### 1. Technology, Preferences, and Information** **

Consider a consumer or a firm (the principal) who wants to delegate to an agent the production of *q* units of a good. The value for the principal of these *q *units is *S*(*q)* where S’ > 0, S” < 0 and S(0) = 0. The marginal value of the good is thus positive and strictly decreasing with the number of units bought by the principal. The production cost of the agent is unobservable to the principal, but it is common knowledge that the fixed cost is *F *and that the marginal cost θ belongs to the set . The agent can be either efficient (θ) or inefficient (θ‾) with respective probabilities v and 1 − v. In other words, he has the cost function

or

We denote by the spread of uncertainty on the agent’s marginal cost. When taking his production decision the agent is informed about his type θ. We stress that this information structure is exogenously given to the players.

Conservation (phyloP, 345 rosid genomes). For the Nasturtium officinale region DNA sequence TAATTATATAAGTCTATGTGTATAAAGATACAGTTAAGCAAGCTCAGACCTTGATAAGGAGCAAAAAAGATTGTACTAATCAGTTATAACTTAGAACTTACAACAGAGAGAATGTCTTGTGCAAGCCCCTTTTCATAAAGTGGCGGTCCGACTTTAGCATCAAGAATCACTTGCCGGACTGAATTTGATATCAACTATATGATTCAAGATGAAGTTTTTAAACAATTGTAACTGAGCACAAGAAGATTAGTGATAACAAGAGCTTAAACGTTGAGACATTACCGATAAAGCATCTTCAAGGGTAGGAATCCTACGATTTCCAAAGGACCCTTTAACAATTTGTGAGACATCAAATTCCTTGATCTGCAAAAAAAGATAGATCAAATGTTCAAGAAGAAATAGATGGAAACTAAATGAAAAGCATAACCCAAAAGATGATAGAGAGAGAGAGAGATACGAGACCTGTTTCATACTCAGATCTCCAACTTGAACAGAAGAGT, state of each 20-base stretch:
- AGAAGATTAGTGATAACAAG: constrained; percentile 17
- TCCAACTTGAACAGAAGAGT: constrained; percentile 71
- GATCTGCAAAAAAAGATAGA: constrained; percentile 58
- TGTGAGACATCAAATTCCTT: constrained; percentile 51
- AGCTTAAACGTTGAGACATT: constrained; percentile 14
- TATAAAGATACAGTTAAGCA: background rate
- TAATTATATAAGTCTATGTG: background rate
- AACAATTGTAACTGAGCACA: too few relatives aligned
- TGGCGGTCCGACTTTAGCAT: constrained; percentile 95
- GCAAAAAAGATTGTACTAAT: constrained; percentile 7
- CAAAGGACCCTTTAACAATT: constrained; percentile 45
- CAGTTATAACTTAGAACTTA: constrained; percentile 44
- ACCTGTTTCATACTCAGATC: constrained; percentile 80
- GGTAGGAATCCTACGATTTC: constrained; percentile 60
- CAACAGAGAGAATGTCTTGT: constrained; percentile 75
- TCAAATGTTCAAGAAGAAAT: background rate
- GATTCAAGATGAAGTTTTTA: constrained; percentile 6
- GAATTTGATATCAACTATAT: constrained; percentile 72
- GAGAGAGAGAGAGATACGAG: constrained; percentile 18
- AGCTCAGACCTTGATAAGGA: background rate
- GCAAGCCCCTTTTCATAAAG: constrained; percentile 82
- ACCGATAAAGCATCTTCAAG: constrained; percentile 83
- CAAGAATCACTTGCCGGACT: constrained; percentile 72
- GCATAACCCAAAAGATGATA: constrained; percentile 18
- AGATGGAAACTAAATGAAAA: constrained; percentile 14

### 2. Contracting Variables** **

The economic variables of the problem we consider thereafter are the quantity produced *q *and the transfer *t *received by the agent. Let *A* be the set of feasible allocations. Formally, we have

These variables are both *observable and verifiable *by a third party such as a benev- olent court of law. They can thus be included in a contract which can be enforced with appropriate out-of-equilibrium penalties if either the principal or the agent deviates from the requested output and transfer.

### 3. Timing** **

For most of the book, unless explicitly stated, we will maintain the timing defined in figure 2.1, where *A *denotes the agent and *P *the principal.

Figure 2.1: Timing of Contracting Under Adverse Selection

Note that contracts are offered at the *interim stage*; there is already asymmetric information between the contracting parties when the principal makes his offer.

Source: Laffont Jean-Jacques, Martimort David (2002), *The Theory of Incentives: The Principal-Agent Model*, Princeton University Press.